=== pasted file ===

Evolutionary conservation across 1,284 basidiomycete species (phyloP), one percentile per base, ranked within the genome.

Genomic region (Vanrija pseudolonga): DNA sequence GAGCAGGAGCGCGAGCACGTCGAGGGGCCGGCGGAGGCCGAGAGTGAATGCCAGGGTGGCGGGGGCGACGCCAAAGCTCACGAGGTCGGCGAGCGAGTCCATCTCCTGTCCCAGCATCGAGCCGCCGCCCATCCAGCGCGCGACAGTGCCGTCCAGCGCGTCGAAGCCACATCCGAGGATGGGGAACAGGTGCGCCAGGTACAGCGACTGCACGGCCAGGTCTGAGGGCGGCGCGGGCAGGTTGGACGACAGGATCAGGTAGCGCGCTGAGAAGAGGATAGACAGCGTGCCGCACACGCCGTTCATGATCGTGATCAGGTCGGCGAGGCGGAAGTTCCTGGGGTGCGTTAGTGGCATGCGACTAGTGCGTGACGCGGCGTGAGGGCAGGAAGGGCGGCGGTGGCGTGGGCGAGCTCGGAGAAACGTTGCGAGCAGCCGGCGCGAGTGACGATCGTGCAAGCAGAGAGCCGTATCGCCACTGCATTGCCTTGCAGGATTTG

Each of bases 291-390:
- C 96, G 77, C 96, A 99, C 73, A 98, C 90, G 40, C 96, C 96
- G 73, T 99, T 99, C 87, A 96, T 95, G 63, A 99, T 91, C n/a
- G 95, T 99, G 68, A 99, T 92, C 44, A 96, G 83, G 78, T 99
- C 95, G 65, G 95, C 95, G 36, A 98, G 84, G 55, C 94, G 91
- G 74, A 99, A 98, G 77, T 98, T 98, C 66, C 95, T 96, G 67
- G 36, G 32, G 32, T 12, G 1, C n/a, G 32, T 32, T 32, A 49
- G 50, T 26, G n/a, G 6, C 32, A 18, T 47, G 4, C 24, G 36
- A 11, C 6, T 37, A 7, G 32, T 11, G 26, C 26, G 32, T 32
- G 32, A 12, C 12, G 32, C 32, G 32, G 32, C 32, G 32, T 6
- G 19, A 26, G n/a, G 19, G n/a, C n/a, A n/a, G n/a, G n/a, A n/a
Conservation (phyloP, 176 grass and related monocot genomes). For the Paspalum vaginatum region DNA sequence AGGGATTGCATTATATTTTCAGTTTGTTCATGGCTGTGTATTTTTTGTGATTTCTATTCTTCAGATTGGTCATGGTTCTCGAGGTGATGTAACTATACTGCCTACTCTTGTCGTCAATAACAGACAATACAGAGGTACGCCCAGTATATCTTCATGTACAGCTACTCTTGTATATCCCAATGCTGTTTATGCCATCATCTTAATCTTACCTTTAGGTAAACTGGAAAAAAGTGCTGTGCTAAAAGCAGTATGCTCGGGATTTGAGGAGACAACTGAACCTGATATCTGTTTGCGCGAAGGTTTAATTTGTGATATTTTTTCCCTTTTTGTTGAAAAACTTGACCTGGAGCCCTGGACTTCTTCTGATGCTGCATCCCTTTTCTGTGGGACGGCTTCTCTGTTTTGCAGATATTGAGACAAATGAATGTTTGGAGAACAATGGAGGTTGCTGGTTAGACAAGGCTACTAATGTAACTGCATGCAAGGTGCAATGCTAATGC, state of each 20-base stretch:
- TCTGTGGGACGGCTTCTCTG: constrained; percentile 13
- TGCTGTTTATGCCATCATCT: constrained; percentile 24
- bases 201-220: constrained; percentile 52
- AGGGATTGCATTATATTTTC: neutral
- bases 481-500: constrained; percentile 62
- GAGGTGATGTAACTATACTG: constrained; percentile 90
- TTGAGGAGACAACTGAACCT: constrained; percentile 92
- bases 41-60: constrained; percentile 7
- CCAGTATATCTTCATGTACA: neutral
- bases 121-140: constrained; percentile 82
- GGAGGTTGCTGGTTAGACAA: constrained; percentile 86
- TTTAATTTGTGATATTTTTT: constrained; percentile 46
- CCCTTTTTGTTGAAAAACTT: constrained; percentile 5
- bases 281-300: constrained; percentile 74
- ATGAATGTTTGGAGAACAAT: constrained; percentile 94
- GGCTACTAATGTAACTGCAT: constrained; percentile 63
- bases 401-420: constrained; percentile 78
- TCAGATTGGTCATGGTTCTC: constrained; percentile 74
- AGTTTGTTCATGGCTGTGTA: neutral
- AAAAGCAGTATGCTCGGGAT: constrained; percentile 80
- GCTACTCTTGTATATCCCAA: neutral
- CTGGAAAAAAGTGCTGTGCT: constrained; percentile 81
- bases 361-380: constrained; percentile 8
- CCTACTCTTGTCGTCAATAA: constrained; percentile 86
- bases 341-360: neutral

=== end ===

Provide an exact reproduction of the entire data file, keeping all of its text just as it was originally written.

Evolutionary conservation across 1,284 basidiomycete species (phyloP), one percentile per base, ranked within the genome.

Genomic region (Vanrija pseudolonga): DNA sequence GAGCAGGAGCGCGAGCACGTCGAGGGGCCGGCGGAGGCCGAGAGTGAATGCCAGGGTGGCGGGGGCGACGCCAAAGCTCACGAGGTCGGCGAGCGAGTCCATCTCCTGTCCCAGCATCGAGCCGCCGCCCATCCAGCGCGCGACAGTGCCGTCCAGCGCGTCGAAGCCACATCCGAGGATGGGGAACAGGTGCGCCAGGTACAGCGACTGCACGGCCAGGTCTGAGGGCGGCGCGGGCAGGTTGGACGACAGGATCAGGTAGCGCGCTGAGAAGAGGATAGACAGCGTGCCGCACACGCCGTTCATGATCGTGATCAGGTCGGCGAGGCGGAAGTTCCTGGGGTGCGTTAGTGGCATGCGACTAGTGCGTGACGCGGCGTGAGGGCAGGAAGGGCGGCGGTGGCGTGGGCGAGCTCGGAGAAACGTTGCGAGCAGCCGGCGCGAGTGACGATCGTGCAAGCAGAGAGCCGTATCGCCACTGCATTGCCTTGCAGGATTTG

Each of bases 291-390:
- C 96, G 77, C 96, A 99, C 73, A 98, C 90, G 40, C 96, C 96
- G 73, T 99, T 99, C 87, A 96, T 95, G 63, A 99, T 91, C n/a
- G 95, T 99, G 68, A 99, T 92, C 44, A 96, G 83, G 78, T 99
- C 95, G 65, G 95, C 95, G 36, A 98, G 84, G 55, C 94, G 91
- G 74, A 99, A 98, G 77, T 98, T 98, C 66, C 95, T 96, G 67
- G 36, G 32, G 32, T 12, G 1, C n/a, G 32, T 32, T 32, A 49
- G 50, T 26, G n/a, G 6, C 32, A 18, T 47, G 4, C 24, G 36
- A 11, C 6, T 37, A 7, G 32, T 11, G 26, C 26, G 32, T 32
- G 32, A 12, C 12, G 32, C 32, G 32, G 32, C 32, G 32, T 6
- G 19, A 26, G n/a, G 19, G n/a, C n/a, A n/a, G n/a, G n/a, A n/a
Conservation (phyloP, 176 grass and related monocot genomes). For the Paspalum vaginatum region DNA sequence AGGGATTGCATTATATTTTCAGTTTGTTCATGGCTGTGTATTTTTTGTGATTTCTATTCTTCAGATTGGTCATGGTTCTCGAGGTGATGTAACTATACTGCCTACTCTTGTCGTCAATAACAGACAATACAGAGGTACGCCCAGTATATCTTCATGTACAGCTACTCTTGTATATCCCAATGCTGTTTATGCCATCATCTTAATCTTACCTTTAGGTAAACTGGAAAAAAGTGCTGTGCTAAAAGCAGTATGCTCGGGATTTGAGGAGACAACTGAACCTGATATCTGTTTGCGCGAAGGTTTAATTTGTGATATTTTTTCCCTTTTTGTTGAAAAACTTGACCTGGAGCCCTGGACTTCTTCTGATGCTGCATCCCTTTTCTGTGGGACGGCTTCTCTGTTTTGCAGATATTGAGACAAATGAATGTTTGGAGAACAATGGAGGTTGCTGGTTAGACAAGGCTACTAATGTAACTGCATGCAAGGTGCAATGCTAATGC, state of each 20-base stretch:
- TCTGTGGGACGGCTTCTCTG: constrained; percentile 13
- TGCTGTTTATGCCATCATCT: constrained; percentile 24
- bases 201-220: constrained; percentile 52
- AGGGATTGCATTATATTTTC: neutral
- bases 481-500: constrained; percentile 62
- GAGGTGATGTAACTATACTG: constrained; percentile 90
- TTGAGGAGACAACTGAACCT: constrained; percentile 92
- bases 41-60: constrained; percentile 7
- CCAGTATATCTTCATGTACA: neutral
- bases 121-140: constrained; percentile 82
- GGAGGTTGCTGGTTAGACAA: constrained; percentile 86
- TTTAATTTGTGATATTTTTT: constrained; percentile 46
- CCCTTTTTGTTGAAAAACTT: constrained; percentile 5
- bases 281-300: constrained; percentile 74
- ATGAATGTTTGGAGAACAAT: constrained; percentile 94
- GGCTACTAATGTAACTGCAT: constrained; percentile 63
- bases 401-420: constrained; percentile 78
- TCAGATTGGTCATGGTTCTC: constrained; percentile 74
- AGTTTGTTCATGGCTGTGTA: neutral
- AAAAGCAGTATGCTCGGGAT: constrained; percentile 80
- GCTACTCTTGTATATCCCAA: neutral
- CTGGAAAAAAGTGCTGTGCT: constrained; percentile 81
- bases 361-380: constrained; percentile 8
- CCTACTCTTGTCGTCAATAA: constrained; percentile 86
- bases 341-360: neutral